A perfect correlate does not a surrogate make
1 Biometry Research Group, Division of Cancer Prevention, National Cancer Institute, USA
2 Office of Disease Prevention, National Institutes of Health, USA
BMC Medical Research Methodology 2003, 3:16 doi:10.1186/1471-2288-3-16Published: 9 September 2003
There is common belief among some medical researchers that if a potential surrogate endpoint is highly correlated with a true endpoint, then a positive (or negative) difference in potential surrogate endpoints between randomization groups would imply a positive (or negative) difference in unobserved true endpoints between randomization groups. We investigate this belief when the potential surrogate and unobserved true endpoints are perfectly correlated within each randomization group.
We use a graphical approach. The vertical axis is the unobserved true endpoint and the horizontal axis is the potential surrogate endpoint. Perfect correlation within each randomization group implies that, for each randomization group, potential surrogate and true endpoints are related by a straight line. In this scenario the investigator does not know the slopes or intercepts. We consider a plausible example where the slope of the line is higher for the experimental group than for the control group.
In our example with unknown lines, a decrease in mean potential surrogate endpoints from control to experimental groups corresponds to an increase in mean true endpoint from control to experimental groups. Thus the potential surrogate endpoints give the wrong inference. Similar results hold for binary potential surrogate and true outcomes (although the notion of correlation does not apply). The potential surrogate endpointwould give the correct inference if either (i) the unknown lines for the two group coincided, which means that the distribution of true endpoint conditional on potential surrogate endpoint does not depend on treatment group, which is called the Prentice Criterion or (ii) if one could accurately predict the lines based on data from prior studies.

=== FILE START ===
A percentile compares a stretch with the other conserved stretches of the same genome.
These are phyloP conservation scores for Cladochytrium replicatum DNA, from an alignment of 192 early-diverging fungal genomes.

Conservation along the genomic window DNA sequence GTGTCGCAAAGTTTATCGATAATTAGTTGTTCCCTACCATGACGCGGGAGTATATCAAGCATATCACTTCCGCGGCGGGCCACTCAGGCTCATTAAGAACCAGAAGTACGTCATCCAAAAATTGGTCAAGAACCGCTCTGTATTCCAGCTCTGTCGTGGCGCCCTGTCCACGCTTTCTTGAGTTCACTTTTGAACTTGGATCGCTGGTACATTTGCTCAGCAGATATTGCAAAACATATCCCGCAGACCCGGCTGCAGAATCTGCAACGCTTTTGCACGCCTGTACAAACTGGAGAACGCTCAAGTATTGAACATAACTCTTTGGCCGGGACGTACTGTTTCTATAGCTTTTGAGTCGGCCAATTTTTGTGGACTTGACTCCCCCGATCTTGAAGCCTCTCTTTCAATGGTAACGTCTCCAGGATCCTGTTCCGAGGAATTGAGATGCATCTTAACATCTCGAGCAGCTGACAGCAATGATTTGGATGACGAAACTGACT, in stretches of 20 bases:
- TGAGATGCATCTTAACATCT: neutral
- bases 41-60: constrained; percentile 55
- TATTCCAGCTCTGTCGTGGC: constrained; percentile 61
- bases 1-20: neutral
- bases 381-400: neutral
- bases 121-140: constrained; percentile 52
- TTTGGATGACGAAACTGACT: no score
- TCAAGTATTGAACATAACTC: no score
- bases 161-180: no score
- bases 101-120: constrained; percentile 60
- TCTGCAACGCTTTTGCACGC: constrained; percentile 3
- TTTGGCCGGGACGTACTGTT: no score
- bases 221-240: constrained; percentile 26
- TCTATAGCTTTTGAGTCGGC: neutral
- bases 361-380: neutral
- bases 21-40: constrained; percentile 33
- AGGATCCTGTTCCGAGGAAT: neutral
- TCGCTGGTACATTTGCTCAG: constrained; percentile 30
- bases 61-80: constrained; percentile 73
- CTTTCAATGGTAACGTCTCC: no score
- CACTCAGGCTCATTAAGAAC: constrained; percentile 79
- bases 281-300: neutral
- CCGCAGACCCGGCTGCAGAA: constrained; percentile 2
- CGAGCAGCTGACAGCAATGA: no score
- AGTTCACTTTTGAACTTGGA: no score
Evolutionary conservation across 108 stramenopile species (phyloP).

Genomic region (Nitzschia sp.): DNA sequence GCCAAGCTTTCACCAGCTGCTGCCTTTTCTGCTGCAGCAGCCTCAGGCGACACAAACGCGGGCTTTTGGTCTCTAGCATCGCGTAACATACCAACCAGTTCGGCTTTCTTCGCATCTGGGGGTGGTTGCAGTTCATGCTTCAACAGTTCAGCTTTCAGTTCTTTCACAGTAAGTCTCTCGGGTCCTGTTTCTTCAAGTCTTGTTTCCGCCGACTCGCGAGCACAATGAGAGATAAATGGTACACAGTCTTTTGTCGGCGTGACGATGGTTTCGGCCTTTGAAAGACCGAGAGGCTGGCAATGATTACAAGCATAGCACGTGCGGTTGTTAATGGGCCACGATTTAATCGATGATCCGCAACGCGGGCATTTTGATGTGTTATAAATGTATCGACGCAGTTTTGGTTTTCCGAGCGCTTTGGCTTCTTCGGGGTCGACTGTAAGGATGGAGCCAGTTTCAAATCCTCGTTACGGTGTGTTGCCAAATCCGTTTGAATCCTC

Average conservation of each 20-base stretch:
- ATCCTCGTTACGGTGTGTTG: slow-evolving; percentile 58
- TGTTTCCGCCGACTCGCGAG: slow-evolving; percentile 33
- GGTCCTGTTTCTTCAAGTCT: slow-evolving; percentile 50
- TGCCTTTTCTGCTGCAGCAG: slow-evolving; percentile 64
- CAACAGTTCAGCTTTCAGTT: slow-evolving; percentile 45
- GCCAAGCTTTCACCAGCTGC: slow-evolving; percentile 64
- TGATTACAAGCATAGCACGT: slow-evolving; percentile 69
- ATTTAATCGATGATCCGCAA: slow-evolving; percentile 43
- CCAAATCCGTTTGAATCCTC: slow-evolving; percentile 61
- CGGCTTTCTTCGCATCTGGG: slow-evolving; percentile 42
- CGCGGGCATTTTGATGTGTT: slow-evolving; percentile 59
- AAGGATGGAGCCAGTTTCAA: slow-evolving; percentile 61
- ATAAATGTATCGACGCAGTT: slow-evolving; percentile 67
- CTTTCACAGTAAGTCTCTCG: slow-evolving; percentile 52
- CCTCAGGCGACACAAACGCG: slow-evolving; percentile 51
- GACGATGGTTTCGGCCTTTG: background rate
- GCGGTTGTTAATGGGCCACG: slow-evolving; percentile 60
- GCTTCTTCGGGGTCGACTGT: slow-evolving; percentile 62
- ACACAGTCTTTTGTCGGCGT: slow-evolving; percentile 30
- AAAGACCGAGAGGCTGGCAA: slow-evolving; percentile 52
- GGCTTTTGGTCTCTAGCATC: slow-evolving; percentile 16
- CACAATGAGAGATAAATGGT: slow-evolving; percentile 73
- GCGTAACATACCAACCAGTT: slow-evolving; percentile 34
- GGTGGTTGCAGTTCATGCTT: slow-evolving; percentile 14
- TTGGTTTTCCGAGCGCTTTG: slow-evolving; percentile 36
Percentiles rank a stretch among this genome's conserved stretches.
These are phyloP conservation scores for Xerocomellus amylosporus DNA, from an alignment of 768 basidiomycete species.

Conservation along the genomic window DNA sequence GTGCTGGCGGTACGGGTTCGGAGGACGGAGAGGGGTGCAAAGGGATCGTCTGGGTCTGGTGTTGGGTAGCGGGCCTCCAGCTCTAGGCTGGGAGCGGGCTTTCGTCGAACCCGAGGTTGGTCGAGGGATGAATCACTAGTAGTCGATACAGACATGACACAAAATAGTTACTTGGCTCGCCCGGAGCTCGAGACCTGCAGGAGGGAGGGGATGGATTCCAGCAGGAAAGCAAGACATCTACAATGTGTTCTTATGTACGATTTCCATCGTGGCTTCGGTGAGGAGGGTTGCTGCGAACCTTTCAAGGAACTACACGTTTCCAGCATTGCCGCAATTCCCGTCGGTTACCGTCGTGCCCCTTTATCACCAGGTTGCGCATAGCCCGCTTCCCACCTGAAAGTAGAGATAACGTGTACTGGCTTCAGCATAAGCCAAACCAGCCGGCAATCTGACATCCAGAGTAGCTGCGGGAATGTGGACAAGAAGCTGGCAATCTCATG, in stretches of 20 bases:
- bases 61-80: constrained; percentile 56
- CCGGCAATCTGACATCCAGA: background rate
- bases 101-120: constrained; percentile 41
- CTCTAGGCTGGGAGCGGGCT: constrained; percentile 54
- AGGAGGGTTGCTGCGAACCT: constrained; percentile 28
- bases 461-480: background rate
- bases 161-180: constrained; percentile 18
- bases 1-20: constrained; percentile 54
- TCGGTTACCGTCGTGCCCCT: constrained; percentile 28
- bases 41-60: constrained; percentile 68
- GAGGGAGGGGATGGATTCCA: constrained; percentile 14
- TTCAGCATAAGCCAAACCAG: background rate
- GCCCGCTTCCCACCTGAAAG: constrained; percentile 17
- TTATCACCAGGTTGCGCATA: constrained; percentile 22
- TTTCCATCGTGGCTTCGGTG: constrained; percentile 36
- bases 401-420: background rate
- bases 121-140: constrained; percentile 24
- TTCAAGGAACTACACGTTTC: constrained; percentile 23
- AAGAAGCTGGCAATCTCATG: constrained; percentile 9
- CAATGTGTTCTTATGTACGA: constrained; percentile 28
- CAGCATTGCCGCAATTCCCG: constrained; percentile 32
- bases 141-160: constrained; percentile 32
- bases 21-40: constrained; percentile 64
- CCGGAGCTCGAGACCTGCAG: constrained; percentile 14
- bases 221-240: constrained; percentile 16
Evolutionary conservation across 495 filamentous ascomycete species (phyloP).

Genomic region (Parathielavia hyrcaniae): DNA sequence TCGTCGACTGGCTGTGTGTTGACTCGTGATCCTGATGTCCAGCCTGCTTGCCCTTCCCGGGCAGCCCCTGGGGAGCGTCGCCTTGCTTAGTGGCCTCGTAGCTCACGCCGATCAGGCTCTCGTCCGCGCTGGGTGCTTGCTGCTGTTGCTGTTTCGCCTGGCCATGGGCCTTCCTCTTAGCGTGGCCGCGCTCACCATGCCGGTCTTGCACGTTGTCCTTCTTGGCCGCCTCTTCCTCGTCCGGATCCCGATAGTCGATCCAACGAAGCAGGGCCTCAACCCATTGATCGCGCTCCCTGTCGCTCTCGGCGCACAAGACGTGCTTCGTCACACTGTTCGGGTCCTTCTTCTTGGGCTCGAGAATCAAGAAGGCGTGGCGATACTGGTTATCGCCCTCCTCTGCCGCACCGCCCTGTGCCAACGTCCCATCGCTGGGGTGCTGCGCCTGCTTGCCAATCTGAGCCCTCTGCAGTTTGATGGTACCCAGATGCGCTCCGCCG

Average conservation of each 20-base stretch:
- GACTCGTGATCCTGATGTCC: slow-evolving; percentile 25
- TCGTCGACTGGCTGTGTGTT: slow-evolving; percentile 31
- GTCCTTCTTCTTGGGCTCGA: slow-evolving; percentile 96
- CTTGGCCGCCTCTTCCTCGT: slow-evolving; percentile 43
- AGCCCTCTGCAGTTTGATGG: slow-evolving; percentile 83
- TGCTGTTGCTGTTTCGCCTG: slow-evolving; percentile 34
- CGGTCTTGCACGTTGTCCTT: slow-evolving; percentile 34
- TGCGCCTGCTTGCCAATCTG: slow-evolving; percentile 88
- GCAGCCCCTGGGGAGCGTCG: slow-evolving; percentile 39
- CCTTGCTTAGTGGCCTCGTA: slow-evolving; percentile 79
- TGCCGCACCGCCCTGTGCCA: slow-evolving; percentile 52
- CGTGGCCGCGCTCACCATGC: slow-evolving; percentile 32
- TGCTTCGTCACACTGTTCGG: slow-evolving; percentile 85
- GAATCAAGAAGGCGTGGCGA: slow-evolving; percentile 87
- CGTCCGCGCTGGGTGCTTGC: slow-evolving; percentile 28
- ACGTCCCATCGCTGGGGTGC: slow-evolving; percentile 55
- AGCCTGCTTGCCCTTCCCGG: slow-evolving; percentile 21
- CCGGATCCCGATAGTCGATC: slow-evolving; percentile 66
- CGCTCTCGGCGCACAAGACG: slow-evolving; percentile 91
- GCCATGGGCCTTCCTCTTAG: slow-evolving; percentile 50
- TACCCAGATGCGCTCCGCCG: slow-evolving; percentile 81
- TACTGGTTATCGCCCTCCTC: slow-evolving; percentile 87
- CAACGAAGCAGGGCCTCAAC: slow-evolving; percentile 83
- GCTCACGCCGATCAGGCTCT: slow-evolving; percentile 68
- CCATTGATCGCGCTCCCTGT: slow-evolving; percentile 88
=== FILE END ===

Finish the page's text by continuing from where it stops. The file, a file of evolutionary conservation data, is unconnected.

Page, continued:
Perfect correlation between potential surrogate and unobserved true outcomes within randomized groups does not guarantee correct inference based on a potential surrogate endpoint. Even in early phase trials, investigators should not base conclusions on potential surrogate endpoints in which the only validation is high correlation with the true endpoint within a group.